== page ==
Infectious disease

Category archives for Infectious disease

Student guest post by Naomi Kirschenbaum Although we can never know, there are estimates in the range of 15,000 displaced pets in the wake of 2005 Hurricane Katrina.  Many of the dogs found their way to shelters and homes in our community around the Monterey Bay in California.  As a local veterinarian the most notable…

Student guest post by Jack Hamersky After successfully completing a job interview I had the opportunity to take the next step in my employment process: taking a Tuberculosis or TB test.  I have received the test before but never really understood the point of testing for a disease no one ever sees in my community.…

It’s time for this year’s second installment of student guest posts for my class on infectious causes of chronic disease. Fifth one this year is by Nai-Chung Chang.  Of the many health problems that everyone is bound to have at some point, influenza, or just “the flu,” is one of the most prominent. In fact, we call…

Temple Grandin is undoubtedly one of the most famous women with autism of our time. Trained in animal science, Dr. Grandin is a widely read author and noted speaker on autism. April is National Autism Awareness Month, and Dr. Grandin has a new book out, “The Autistic Brain.” Together, this must have seemed like a…

I have a new article up today at Slate, examining the emergent H7N9 avian influenzas, and a bit of a review of “bird flu” in general: While we were carefully watching H5N1 in Asia and Europe, another influenza virus—2009 H1N1—appeared seemingly out of nowhere. Ultimately traced back to swine, this virus was easily spread between…

Dear Pa, I know you care deeply about many issues, especially social justice. You’re tired of wars, you’re ashamed of the attempts to destroy social programs in this country, you hate seeing the unions that helped you as a worker provide for our family get dismantled by wealthy CEOs whose only goal is to make…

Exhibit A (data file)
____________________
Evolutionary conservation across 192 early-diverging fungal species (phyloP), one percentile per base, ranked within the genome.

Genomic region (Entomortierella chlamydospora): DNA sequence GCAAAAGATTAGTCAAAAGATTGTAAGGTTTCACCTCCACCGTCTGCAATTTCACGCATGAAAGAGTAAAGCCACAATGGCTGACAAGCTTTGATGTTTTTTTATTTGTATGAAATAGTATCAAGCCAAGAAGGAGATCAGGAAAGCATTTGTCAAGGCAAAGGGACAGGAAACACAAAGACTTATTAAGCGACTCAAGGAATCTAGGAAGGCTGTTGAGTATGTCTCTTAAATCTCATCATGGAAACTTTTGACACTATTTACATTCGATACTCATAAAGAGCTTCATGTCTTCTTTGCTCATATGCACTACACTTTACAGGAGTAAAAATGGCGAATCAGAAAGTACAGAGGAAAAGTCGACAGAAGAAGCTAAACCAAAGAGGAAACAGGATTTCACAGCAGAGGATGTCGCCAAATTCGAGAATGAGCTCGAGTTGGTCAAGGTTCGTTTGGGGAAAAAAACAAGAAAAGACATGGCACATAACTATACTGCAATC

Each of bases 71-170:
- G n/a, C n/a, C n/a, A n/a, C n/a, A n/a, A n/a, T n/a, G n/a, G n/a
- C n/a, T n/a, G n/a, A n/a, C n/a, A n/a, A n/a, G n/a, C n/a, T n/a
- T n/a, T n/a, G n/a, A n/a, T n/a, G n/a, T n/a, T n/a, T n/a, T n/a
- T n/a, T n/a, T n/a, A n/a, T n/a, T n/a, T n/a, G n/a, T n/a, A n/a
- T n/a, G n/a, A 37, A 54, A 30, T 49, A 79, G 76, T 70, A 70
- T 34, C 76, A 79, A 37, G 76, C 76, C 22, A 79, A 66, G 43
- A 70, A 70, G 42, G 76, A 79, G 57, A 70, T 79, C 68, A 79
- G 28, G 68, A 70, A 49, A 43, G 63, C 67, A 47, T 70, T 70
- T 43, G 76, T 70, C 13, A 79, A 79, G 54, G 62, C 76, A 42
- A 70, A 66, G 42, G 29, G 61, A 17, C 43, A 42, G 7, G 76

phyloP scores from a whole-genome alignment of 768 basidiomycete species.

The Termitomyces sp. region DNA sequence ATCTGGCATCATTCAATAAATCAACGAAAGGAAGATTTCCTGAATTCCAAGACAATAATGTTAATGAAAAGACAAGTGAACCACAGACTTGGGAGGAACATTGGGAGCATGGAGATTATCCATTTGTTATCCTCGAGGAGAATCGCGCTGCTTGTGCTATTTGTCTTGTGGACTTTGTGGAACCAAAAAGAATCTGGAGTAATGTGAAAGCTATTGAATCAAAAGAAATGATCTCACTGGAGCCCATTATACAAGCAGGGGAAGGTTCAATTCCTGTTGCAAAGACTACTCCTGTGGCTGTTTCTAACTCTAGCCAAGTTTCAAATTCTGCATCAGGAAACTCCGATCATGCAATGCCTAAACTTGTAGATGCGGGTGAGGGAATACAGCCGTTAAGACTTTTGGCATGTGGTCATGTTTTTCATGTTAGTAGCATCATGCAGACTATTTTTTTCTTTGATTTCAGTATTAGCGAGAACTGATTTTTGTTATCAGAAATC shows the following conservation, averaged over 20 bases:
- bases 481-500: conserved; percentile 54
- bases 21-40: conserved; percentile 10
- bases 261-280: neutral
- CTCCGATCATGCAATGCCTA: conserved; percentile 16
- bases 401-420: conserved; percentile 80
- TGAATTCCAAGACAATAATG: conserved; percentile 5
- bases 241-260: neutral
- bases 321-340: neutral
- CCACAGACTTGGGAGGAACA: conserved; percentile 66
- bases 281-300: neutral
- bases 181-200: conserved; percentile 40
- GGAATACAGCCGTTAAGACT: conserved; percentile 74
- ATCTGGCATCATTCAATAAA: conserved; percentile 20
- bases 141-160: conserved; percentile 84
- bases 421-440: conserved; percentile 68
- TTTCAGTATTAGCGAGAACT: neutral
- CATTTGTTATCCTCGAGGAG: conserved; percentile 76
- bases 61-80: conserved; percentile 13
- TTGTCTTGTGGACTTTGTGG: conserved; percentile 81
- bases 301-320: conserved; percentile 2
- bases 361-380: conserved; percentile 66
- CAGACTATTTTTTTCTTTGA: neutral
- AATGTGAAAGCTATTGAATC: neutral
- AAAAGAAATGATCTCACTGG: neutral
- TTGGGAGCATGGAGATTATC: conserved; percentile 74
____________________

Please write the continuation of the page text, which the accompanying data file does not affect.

Fifth of five student guest posts by Jonathan Yuska The saying, “The more you know, the more you can control,” is no more meaningful than when used in the context of HIV detection and prevention. Public health advocates endlessly stress the need for knowing one’s status; and one would assume that any way in which the most…

Can we “catch” breast cancer?

Third of five student guest posts by Dana Lowry In 1911, Peyton Rous first discovered viruses can cause cancer.  A chicken with a lump in her breast had been brought to Rous by a farmer.  Rous prepared an extract that eliminated bacteria and tumor cells and injected this extract into other chickens—tumors grew.  Rous suggested “a minute…

Second of five student guest posts by Nai-Chung N. Chang Tuberculosis (TB) is a major disease burden in many areas of the world. As such, it was declared a global public health emergency in 1993 by the World Health Organization (WHO). It is a bacterial disease that is transmitted through the air when an infected…

First of five student guest posts by Kristen Coleman Every morning as I prepare for class, I go through the same internal dialogue, “to wear or not to wear my hearing aide.” I am forced to do this because when I was a child I, like most American children (about 80% by age 3 as…